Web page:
The Memphis Charter Commission shouldn’t draw up the ethics laws for city government that its members have been discussing.

That’s because it needs to be done by Memphis City Council. The Council owes it to its citizens, but it also owes it to itself.

Some prominent Council members have been disturbed for some time by a gut feeling that something just wasn’t right between some of their members and developers. And they aren’t deaf so they heard the persistent whispers about improprieties and cozy relationships. In truth, no criticism uttered by the public in recent weeks can be as blistering as comments made by these Council members over the years because of their concern about the integrity of their body.

Finally, they have a historic opportunity to go public and give voice to the public’s frustration. They begin by doing something dramatic – creating the City of Memphis Office of Public Ethics.

The Rotten Apples

First, let’s take a deep breath and keep our perspective. Most of our elected officials in Shelby County are generally thoughtful and earnest in fulfilling responsibilities of jobs whose rewards are often visibly dubious. In fact, in Shelby County, we elect a total of 147 people to elected office, and the vast majority of these men and women are untainted by indictment or arrest.

That said, even acknowledging that all of our elected officials aren’t involved in illegal acts, revelations in recent months have severely damaged the public’s confidence in the people they elect to serve their interest.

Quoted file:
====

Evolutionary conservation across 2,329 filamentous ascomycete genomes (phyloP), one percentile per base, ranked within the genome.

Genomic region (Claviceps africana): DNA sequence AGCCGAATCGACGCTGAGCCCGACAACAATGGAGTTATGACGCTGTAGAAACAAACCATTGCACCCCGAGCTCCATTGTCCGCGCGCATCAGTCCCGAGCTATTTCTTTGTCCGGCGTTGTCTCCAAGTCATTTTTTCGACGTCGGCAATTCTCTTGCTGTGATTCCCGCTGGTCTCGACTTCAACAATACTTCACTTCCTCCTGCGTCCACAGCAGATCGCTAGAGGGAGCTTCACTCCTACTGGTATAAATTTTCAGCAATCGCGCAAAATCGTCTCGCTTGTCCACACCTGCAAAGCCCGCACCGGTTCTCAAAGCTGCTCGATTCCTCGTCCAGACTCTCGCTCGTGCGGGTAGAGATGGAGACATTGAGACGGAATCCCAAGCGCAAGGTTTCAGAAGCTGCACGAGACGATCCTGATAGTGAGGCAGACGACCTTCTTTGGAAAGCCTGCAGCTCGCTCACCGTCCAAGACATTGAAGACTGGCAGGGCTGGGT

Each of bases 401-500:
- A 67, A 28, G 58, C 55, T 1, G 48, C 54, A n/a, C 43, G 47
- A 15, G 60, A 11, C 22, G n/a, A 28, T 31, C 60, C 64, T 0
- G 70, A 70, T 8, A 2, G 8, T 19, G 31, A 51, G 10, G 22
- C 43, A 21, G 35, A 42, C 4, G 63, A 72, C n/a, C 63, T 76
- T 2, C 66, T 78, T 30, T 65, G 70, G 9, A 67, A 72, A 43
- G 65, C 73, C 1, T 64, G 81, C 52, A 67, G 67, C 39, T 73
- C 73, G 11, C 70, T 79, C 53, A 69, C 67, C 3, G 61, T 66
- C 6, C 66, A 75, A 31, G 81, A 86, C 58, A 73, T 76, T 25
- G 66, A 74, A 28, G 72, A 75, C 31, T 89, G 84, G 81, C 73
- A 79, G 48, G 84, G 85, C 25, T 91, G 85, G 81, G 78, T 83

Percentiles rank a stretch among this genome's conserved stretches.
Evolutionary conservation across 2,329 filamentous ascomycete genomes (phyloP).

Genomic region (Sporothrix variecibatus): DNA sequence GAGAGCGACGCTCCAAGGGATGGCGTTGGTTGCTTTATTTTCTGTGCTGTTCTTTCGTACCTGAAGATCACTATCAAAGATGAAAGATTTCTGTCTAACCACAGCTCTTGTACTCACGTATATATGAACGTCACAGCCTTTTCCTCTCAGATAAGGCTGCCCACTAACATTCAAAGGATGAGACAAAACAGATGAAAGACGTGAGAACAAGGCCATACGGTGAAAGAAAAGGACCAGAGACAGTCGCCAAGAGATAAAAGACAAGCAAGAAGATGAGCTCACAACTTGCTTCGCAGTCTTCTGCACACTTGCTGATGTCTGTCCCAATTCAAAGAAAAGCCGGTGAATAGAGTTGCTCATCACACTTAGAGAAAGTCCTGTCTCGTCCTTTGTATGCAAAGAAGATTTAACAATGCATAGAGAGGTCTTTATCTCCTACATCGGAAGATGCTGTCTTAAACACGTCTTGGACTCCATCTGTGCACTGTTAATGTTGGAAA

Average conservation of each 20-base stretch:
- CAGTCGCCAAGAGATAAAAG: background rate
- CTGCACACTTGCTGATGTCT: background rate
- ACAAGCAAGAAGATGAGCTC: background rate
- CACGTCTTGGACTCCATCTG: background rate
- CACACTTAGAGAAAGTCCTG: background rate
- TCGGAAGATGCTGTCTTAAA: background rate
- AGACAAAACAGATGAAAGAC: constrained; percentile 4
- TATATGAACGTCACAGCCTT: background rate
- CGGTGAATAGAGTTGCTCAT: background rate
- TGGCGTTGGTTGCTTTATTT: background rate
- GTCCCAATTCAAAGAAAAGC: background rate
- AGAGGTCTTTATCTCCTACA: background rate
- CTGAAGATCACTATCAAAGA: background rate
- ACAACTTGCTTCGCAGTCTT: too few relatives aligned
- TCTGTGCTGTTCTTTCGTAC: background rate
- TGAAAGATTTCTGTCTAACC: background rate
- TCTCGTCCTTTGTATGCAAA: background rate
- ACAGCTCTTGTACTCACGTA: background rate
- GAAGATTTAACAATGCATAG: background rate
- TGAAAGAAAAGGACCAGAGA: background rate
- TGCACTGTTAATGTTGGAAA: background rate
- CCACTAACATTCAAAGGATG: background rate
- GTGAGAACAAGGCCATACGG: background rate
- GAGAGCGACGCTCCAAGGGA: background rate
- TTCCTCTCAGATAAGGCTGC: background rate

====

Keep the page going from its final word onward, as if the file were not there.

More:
Fair or not, it demands strong, assertive action similar to what Atlanta Mayor Shirley Franklin did when she took office in the wake of indictments of her predecessor and other elected officials in her community. “When I was elected, I was determined to raise the bar on ethics in city government, to reclaim the public trust and confidence in city government and to create an environment of openness and integrity,” she said last month in accepting the Ethics Advocate Award from the Southern Institute for Business and Professional Ethics. “I am honored to be recognized for what I believe is simply working hard to do the right thing.”

The fact that she has turned around perceptions, and more importantly, the reality of a government rife with corruption, should be inspiration for Memphis city officials to drive a stake in the ground on the ethics issue. As recently as July of this year, Mayor Franklin vetoed an Atlanta City Council resolution to loosen up the Code of Ethics that she had pushed through.

Vetoing Weak Ethics

To give you an idea of how serious she is about restoring the public confidence in her government, her veto power was wielded in opposition to a change that would have eased the ban on gifts and gratuities by allowing them if their value was less than $75. In her veto letter, she wrote: “I have been steadfast in my stewardship as chief executive officer to maintain transparent, open, and honest government…This is simply bad public policy, and I will not support it.”

Memphis has often tried to emulate Atlanta, and this one deserves immediate duplication. It would have immediate impact in serving notice to the public that city government is serious about the way it conducts the public’s business.